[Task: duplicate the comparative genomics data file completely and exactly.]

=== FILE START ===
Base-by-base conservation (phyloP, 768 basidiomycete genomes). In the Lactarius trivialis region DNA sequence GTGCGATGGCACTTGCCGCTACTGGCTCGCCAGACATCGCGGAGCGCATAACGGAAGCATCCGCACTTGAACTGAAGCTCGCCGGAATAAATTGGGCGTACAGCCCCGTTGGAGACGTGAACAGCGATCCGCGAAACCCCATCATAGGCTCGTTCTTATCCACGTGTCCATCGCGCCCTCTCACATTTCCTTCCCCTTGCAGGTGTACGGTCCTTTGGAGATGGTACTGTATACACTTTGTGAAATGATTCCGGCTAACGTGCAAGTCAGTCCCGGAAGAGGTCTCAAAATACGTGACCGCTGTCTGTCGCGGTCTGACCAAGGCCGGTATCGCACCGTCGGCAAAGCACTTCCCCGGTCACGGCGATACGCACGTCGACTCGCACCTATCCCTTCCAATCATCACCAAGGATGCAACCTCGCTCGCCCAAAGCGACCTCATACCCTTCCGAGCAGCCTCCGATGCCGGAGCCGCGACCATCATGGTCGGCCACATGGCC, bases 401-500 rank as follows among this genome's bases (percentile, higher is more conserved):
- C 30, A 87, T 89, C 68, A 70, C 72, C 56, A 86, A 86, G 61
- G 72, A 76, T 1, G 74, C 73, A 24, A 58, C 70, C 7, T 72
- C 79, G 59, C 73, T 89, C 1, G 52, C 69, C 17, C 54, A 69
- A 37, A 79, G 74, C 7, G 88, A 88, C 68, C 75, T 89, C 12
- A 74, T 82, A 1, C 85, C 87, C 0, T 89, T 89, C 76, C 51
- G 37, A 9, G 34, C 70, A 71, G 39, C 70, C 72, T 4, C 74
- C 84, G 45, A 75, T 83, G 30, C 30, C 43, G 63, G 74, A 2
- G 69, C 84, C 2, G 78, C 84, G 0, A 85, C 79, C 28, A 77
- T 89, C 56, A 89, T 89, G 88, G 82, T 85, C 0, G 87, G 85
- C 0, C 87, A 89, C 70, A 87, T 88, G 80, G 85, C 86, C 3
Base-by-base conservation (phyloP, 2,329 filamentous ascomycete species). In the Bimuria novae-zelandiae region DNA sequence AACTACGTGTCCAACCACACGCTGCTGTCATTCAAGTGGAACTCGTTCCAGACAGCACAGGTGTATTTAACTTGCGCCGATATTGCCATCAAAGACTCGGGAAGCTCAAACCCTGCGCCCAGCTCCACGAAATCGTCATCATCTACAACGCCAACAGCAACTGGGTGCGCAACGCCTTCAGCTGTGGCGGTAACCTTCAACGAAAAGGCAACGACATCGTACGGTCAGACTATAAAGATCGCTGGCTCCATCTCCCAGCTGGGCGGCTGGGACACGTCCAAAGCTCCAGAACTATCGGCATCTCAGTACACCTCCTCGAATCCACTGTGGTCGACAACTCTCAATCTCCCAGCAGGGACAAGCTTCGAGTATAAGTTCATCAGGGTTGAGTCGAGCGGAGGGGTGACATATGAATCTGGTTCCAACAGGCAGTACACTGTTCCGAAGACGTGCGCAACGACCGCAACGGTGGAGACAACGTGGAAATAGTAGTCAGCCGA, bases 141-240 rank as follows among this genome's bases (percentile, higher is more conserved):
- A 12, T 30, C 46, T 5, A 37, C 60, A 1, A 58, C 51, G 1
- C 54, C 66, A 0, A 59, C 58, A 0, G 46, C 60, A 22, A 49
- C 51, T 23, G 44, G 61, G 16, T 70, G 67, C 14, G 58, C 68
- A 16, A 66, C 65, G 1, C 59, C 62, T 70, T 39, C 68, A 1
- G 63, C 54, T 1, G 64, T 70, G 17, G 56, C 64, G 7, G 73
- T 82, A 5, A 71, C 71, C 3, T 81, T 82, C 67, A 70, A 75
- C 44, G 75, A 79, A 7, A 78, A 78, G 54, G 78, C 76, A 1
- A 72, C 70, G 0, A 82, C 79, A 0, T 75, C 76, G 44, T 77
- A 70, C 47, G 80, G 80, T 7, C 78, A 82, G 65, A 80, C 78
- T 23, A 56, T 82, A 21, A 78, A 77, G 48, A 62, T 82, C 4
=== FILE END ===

Base-by-base conservation (phyloP, 768 basidiomycete genomes). In the Lactarius trivialis region DNA sequence GTGCGATGGCACTTGCCGCTACTGGCTCGCCAGACATCGCGGAGCGCATAACGGAAGCATCCGCACTTGAACTGAAGCTCGCCGGAATAAATTGGGCGTACAGCCCCGTTGGAGACGTGAACAGCGATCCGCGAAACCCCATCATAGGCTCGTTCTTATCCACGTGTCCATCGCGCCCTCTCACATTTCCTTCCCCTTGCAGGTGTACGGTCCTTTGGAGATGGTACTGTATACACTTTGTGAAATGATTCCGGCTAACGTGCAAGTCAGTCCCGGAAGAGGTCTCAAAATACGTGACCGCTGTCTGTCGCGGTCTGACCAAGGCCGGTATCGCACCGTCGGCAAAGCACTTCCCCGGTCACGGCGATACGCACGTCGACTCGCACCTATCCCTTCCAATCATCACCAAGGATGCAACCTCGCTCGCCCAAAGCGACCTCATACCCTTCCGAGCAGCCTCCGATGCCGGAGCCGCGACCATCATGGTCGGCCACATGGCC, bases 401-500 rank as follows among this genome's bases (percentile, higher is more conserved):
- C 30, A 87, T 89, C 68, A 70, C 72, C 56, A 86, A 86, G 61
- G 72, A 76, T 1, G 74, C 73, A 24, A 58, C 70, C 7, T 72
- C 79, G 59, C 73, T 89, C 1, G 52, C 69, C 17, C 54, A 69
- A 37, A 79, G 74, C 7, G 88, A 88, C 68, C 75, T 89, C 12
- A 74, T 82, A 1, C 85, C 87, C 0, T 89, T 89, C 76, C 51
- G 37, A 9, G 34, C 70, A 71, G 39, C 70, C 72, T 4, C 74
- C 84, G 45, A 75, T 83, G 30, C 30, C 43, G 63, G 74, A 2
- G 69, C 84, C 2, G 78, C 84, G 0, A 85, C 79, C 28, A 77
- T 89, C 56, A 89, T 89, G 88, G 82, T 85, C 0, G 87, G 85
- C 0, C 87, A 89, C 70, A 87, T 88, G 80, G 85, C 86, C 3
Base-by-base conservation (phyloP, 2,329 filamentous ascomycete species). In the Bimuria novae-zelandiae region DNA sequence AACTACGTGTCCAACCACACGCTGCTGTCATTCAAGTGGAACTCGTTCCAGACAGCACAGGTGTATTTAACTTGCGCCGATATTGCCATCAAAGACTCGGGAAGCTCAAACCCTGCGCCCAGCTCCACGAAATCGTCATCATCTACAACGCCAACAGCAACTGGGTGCGCAACGCCTTCAGCTGTGGCGGTAACCTTCAACGAAAAGGCAACGACATCGTACGGTCAGACTATAAAGATCGCTGGCTCCATCTCCCAGCTGGGCGGCTGGGACACGTCCAAAGCTCCAGAACTATCGGCATCTCAGTACACCTCCTCGAATCCACTGTGGTCGACAACTCTCAATCTCCCAGCAGGGACAAGCTTCGAGTATAAGTTCATCAGGGTTGAGTCGAGCGGAGGGGTGACATATGAATCTGGTTCCAACAGGCAGTACACTGTTCCGAAGACGTGCGCAACGACCGCAACGGTGGAGACAACGTGGAAATAGTAGTCAGCCGA, bases 141-240 rank as follows among this genome's bases (percentile, higher is more conserved):
- A 12, T 30, C 46, T 5, A 37, C 60, A 1, A 58, C 51, G 1
- C 54, C 66, A 0, A 59, C 58, A 0, G 46, C 60, A 22, A 49
- C 51, T 23, G 44, G 61, G 16, T 70, G 67, C 14, G 58, C 68
- A 16, A 66, C 65, G 1, C 59, C 62, T 70, T 39, C 68, A 1
- G 63, C 54, T 1, G 64, T 70, G 17, G 56, C 64, G 7, G 73
- T 82, A 5, A 71, C 71, C 3, T 81, T 82, C 67, A 70, A 75
- C 44, G 75, A 79, A 7, A 78, A 78, G 54, G 78, C 76, A 1
- A 72, C 70, G 0, A 82, C 79, A 0, T 75, C 76, G 44, T 77
- A 70, C 47, G 80, G 80, T 7, C 78, A 82, G 65, A 80, C 78
- T 23, A 56, T 82, A 21, A 78, A 77, G 48, A 62, T 82, C 4